Who ya gonna vote for?
Still undecided? Feel guilty: The undecided are the bane of political pollsters, who earn their keep by telling us what's going to happen before it does. Now, an international group of social psychologists has turned a simple test into a periscope for peeking inside the mind to predict how people will vote -- before they even know it.
Writing in this week's Science magazine, Bertram Gawronski, Canada Research Chair in Social Psychology at the University of Western Ontario, described a way to plumb what he calls "automatic mental associations," which are those that "come to mind unintentionally, that are difficult to control once they are activated, and that may not necessarily be endorsed at a conscious level."
Working with Italian co-authors Silvia Galdi and Luciano Arcuri, Gawronski used a quick psychological test to examine views about the controversial expansion of a U.S. military base near Venice.
The responses to the test enabled the researchers to predict what position many of the "undecided" citizens would hold on the issue one week later.
Instead of using truth serum or hypnosis, the researchers relied on a test called speeded categorization tasks. Here's how it worked: You, as a subject, are asked to quickly press keys as words appear on a computer screen; one key if you have a positive response to the word, and a different key for a negative response. You are also instructed to press one button (positive or negative, depending on the phase of the test) if a photo of the military base appears on the screen.
Reading your mind
Then we start the test, and time how quickly and accurately you press the proper key, paying particular attention to your response to photos of the base. A quick response during the phase when you must press the positive key after seeing a photo reveals that you have a positive view of the base -- even if you don't know that just yet.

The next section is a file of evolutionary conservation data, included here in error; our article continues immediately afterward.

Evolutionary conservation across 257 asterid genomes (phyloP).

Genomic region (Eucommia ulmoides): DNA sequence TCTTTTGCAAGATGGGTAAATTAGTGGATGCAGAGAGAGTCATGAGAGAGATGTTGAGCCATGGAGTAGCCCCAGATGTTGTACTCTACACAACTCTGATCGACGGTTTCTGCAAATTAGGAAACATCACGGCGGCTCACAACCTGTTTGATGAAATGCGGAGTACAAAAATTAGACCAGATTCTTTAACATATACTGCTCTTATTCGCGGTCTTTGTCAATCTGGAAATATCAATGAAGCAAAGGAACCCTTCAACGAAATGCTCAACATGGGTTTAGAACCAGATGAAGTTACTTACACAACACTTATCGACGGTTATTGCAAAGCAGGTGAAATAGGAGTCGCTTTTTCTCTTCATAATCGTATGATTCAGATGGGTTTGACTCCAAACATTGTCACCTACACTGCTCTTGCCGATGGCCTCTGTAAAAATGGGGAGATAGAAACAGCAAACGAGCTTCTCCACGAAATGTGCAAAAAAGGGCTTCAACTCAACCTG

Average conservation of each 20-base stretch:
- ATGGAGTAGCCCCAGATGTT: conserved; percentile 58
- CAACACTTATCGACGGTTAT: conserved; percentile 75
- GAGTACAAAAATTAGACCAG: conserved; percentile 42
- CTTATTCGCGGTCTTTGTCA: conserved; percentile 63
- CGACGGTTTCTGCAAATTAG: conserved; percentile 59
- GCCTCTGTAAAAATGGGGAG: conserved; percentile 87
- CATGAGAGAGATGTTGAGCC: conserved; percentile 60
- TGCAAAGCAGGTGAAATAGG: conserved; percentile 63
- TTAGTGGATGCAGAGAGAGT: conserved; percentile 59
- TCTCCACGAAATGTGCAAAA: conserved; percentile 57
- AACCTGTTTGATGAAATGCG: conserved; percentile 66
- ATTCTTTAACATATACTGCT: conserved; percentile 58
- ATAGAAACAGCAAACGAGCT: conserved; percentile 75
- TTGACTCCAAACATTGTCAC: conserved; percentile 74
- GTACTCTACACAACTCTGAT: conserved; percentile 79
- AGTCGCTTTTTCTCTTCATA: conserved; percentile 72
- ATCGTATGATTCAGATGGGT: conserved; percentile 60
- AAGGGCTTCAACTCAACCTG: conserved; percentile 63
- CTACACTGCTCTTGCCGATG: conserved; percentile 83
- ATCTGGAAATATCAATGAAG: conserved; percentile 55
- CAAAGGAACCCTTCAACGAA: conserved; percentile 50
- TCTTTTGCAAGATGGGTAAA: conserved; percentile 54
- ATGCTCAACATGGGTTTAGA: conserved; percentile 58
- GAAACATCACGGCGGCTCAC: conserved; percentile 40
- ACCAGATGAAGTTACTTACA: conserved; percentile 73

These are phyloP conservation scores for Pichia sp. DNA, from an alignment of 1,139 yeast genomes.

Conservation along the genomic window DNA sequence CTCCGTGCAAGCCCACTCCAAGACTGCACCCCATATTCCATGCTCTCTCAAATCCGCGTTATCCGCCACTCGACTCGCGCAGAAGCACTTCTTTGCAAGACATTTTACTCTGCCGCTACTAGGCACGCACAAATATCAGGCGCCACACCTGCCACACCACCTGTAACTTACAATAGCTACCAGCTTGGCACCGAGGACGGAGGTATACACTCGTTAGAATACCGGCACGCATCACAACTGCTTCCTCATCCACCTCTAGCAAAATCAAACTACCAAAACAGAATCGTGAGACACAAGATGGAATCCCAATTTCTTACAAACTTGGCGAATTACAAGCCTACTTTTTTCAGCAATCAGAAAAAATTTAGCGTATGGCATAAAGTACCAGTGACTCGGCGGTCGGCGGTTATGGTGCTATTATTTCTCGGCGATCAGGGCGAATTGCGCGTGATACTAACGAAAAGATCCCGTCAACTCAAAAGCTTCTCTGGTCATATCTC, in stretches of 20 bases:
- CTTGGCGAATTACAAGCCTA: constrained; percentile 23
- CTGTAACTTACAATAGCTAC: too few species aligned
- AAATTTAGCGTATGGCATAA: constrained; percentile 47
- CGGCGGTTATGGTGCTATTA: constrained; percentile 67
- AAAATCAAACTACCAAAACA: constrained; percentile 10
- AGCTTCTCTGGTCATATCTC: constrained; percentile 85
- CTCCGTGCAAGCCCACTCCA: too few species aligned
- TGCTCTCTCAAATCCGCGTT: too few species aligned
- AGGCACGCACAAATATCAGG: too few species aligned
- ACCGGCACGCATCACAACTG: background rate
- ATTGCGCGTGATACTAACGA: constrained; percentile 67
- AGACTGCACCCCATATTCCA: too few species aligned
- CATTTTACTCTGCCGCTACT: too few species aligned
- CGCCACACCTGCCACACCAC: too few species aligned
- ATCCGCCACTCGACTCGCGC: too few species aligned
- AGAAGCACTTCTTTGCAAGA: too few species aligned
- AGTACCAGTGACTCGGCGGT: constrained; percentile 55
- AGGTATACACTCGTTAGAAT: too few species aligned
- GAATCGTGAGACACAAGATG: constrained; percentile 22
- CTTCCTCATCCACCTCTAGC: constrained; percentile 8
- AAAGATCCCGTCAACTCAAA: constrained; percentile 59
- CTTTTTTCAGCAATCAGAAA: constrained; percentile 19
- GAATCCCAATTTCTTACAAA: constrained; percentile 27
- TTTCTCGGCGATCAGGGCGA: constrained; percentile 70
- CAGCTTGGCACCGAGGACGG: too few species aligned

"The assumption is that those who have positive associations with the military base will find it easier to respond quickly and accurately when the military base is matched with the positive key," Gawronski says. In contrast, a slow response indicates a negative feeling about the base, because it takes time and energy to countermand your natural instinct to link positive with positive.
It's all in the delays, Gawronski says. "Our measure of automatic mental associations was able to tell us, with quite some accuracy, not 100 percent prediction, whether the undecided would be in favor, against, or still undecided" about the base at the retest one week later. (Italy has decided to permit the expansion, Gawronski says.)
And why would undecided people suddenly develop a conscious opinion about the base? Probably because automatic mental associations "often bias our perception of ambiguous information" that we observe during the one-week interval, Gawronski says. In other words, if you've revealed a positive, unconscious attitude toward the base, "even though you haven't made up your mind, you will interpret ambiguous information about the base in more favorable fashion." Eventually, your conscious mind will track your unconscious attitudes.